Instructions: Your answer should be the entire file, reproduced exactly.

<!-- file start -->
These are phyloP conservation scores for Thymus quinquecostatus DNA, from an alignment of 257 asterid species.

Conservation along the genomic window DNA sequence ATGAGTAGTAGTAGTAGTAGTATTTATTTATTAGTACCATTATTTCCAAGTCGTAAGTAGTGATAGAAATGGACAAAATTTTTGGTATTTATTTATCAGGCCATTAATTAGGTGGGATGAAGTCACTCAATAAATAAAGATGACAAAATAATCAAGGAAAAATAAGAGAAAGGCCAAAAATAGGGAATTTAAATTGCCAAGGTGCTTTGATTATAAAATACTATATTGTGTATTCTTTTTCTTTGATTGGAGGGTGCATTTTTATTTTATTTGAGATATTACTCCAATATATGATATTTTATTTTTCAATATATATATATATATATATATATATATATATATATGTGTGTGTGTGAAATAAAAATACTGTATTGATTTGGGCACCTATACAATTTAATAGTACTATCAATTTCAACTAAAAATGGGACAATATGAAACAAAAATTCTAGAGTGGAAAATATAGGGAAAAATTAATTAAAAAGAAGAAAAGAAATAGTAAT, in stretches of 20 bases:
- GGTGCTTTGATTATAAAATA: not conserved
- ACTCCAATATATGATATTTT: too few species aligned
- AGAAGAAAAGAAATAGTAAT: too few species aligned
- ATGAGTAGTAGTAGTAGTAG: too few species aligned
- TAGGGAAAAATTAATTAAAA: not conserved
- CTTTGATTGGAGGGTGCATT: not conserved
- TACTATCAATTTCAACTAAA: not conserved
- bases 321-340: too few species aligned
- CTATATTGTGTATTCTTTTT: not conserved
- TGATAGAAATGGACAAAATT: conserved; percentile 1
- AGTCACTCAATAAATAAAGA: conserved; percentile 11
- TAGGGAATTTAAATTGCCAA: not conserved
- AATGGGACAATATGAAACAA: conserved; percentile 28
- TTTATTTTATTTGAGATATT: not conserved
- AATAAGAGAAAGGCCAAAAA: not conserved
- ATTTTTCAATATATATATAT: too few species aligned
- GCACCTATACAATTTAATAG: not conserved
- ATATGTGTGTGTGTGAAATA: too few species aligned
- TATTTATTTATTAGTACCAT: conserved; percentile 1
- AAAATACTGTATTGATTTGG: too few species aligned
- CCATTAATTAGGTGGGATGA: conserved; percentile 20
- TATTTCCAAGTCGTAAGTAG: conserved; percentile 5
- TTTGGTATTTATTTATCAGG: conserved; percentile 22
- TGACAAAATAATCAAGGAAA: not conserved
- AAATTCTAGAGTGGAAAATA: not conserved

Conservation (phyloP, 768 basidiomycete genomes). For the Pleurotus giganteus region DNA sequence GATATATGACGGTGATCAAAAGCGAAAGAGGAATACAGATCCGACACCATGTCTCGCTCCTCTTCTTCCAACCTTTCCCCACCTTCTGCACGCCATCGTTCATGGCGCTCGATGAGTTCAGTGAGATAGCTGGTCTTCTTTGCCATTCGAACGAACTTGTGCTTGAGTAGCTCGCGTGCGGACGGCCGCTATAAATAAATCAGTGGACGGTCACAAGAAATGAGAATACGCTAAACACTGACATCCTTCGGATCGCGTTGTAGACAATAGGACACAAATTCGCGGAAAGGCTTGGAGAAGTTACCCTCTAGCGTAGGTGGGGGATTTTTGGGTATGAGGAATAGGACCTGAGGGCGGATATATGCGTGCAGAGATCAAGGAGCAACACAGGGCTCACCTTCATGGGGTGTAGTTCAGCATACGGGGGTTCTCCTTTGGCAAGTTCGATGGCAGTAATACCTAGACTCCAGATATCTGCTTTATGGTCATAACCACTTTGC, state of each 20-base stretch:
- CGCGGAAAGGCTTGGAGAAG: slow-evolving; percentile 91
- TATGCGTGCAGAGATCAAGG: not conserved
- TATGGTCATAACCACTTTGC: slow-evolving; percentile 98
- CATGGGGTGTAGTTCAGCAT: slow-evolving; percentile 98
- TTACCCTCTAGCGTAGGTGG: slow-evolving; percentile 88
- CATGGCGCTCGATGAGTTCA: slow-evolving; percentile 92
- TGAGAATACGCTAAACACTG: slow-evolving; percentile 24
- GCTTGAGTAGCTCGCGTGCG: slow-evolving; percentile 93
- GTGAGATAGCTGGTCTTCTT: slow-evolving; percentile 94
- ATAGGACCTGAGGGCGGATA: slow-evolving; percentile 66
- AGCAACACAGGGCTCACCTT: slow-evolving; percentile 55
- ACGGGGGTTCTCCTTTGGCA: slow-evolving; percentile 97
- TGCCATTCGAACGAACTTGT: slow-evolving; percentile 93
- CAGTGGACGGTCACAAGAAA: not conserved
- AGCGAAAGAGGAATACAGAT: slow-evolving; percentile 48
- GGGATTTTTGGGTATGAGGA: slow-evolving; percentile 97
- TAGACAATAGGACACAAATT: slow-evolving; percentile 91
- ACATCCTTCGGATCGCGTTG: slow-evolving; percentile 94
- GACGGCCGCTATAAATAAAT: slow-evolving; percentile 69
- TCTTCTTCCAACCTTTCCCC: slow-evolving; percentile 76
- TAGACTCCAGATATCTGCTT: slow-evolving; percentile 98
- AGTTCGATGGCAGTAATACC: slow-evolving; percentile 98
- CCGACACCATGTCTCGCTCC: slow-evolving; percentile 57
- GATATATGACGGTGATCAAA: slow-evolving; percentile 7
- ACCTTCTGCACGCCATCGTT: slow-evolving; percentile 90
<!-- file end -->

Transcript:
These are phyloP conservation scores for Thymus quinquecostatus DNA, from an alignment of 257 asterid species.

Conservation along the genomic window DNA sequence ATGAGTAGTAGTAGTAGTAGTATTTATTTATTAGTACCATTATTTCCAAGTCGTAAGTAGTGATAGAAATGGACAAAATTTTTGGTATTTATTTATCAGGCCATTAATTAGGTGGGATGAAGTCACTCAATAAATAAAGATGACAAAATAATCAAGGAAAAATAAGAGAAAGGCCAAAAATAGGGAATTTAAATTGCCAAGGTGCTTTGATTATAAAATACTATATTGTGTATTCTTTTTCTTTGATTGGAGGGTGCATTTTTATTTTATTTGAGATATTACTCCAATATATGATATTTTATTTTTCAATATATATATATATATATATATATATATATATATATGTGTGTGTGTGAAATAAAAATACTGTATTGATTTGGGCACCTATACAATTTAATAGTACTATCAATTTCAACTAAAAATGGGACAATATGAAACAAAAATTCTAGAGTGGAAAATATAGGGAAAAATTAATTAAAAAGAAGAAAAGAAATAGTAAT, in stretches of 20 bases:
- GGTGCTTTGATTATAAAATA: not conserved
- ACTCCAATATATGATATTTT: too few species aligned
- AGAAGAAAAGAAATAGTAAT: too few species aligned
- ATGAGTAGTAGTAGTAGTAG: too few species aligned
- TAGGGAAAAATTAATTAAAA: not conserved
- CTTTGATTGGAGGGTGCATT: not conserved
- TACTATCAATTTCAACTAAA: not conserved
- bases 321-340: too few species aligned
- CTATATTGTGTATTCTTTTT: not conserved
- TGATAGAAATGGACAAAATT: conserved; percentile 1
- AGTCACTCAATAAATAAAGA: conserved; percentile 11
- TAGGGAATTTAAATTGCCAA: not conserved
- AATGGGACAATATGAAACAA: conserved; percentile 28
- TTTATTTTATTTGAGATATT: not conserved
- AATAAGAGAAAGGCCAAAAA: not conserved
- ATTTTTCAATATATATATAT: too few species aligned
- GCACCTATACAATTTAATAG: not conserved
- ATATGTGTGTGTGTGAAATA: too few species aligned
- TATTTATTTATTAGTACCAT: conserved; percentile 1
- AAAATACTGTATTGATTTGG: too few species aligned
- CCATTAATTAGGTGGGATGA: conserved; percentile 20
- TATTTCCAAGTCGTAAGTAG: conserved; percentile 5
- TTTGGTATTTATTTATCAGG: conserved; percentile 22
- TGACAAAATAATCAAGGAAA: not conserved
- AAATTCTAGAGTGGAAAATA: not conserved

Conservation (phyloP, 768 basidiomycete genomes). For the Pleurotus giganteus region DNA sequence GATATATGACGGTGATCAAAAGCGAAAGAGGAATACAGATCCGACACCATGTCTCGCTCCTCTTCTTCCAACCTTTCCCCACCTTCTGCACGCCATCGTTCATGGCGCTCGATGAGTTCAGTGAGATAGCTGGTCTTCTTTGCCATTCGAACGAACTTGTGCTTGAGTAGCTCGCGTGCGGACGGCCGCTATAAATAAATCAGTGGACGGTCACAAGAAATGAGAATACGCTAAACACTGACATCCTTCGGATCGCGTTGTAGACAATAGGACACAAATTCGCGGAAAGGCTTGGAGAAGTTACCCTCTAGCGTAGGTGGGGGATTTTTGGGTATGAGGAATAGGACCTGAGGGCGGATATATGCGTGCAGAGATCAAGGAGCAACACAGGGCTCACCTTCATGGGGTGTAGTTCAGCATACGGGGGTTCTCCTTTGGCAAGTTCGATGGCAGTAATACCTAGACTCCAGATATCTGCTTTATGGTCATAACCACTTTGC, state of each 20-base stretch:
- CGCGGAAAGGCTTGGAGAAG: slow-evolving; percentile 91
- TATGCGTGCAGAGATCAAGG: not conserved
- TATGGTCATAACCACTTTGC: slow-evolving; percentile 98
- CATGGGGTGTAGTTCAGCAT: slow-evolving; percentile 98
- TTACCCTCTAGCGTAGGTGG: slow-evolving; percentile 88
- CATGGCGCTCGATGAGTTCA: slow-evolving; percentile 92
- TGAGAATACGCTAAACACTG: slow-evolving; percentile 24
- GCTTGAGTAGCTCGCGTGCG: slow-evolving; percentile 93
- GTGAGATAGCTGGTCTTCTT: slow-evolving; percentile 94
- ATAGGACCTGAGGGCGGATA: slow-evolving; percentile 66
- AGCAACACAGGGCTCACCTT: slow-evolving; percentile 55
- ACGGGGGTTCTCCTTTGGCA: slow-evolving; percentile 97
- TGCCATTCGAACGAACTTGT: slow-evolving; percentile 93
- CAGTGGACGGTCACAAGAAA: not conserved
- AGCGAAAGAGGAATACAGAT: slow-evolving; percentile 48
- GGGATTTTTGGGTATGAGGA: slow-evolving; percentile 97
- TAGACAATAGGACACAAATT: slow-evolving; percentile 91
- ACATCCTTCGGATCGCGTTG: slow-evolving; percentile 94
- GACGGCCGCTATAAATAAAT: slow-evolving; percentile 69
- TCTTCTTCCAACCTTTCCCC: slow-evolving; percentile 76
- TAGACTCCAGATATCTGCTT: slow-evolving; percentile 98
- AGTTCGATGGCAGTAATACC: slow-evolving; percentile 98
- CCGACACCATGTCTCGCTCC: slow-evolving; percentile 57
- GATATATGACGGTGATCAAA: slow-evolving; percentile 7
- ACCTTCTGCACGCCATCGTT: slow-evolving; percentile 90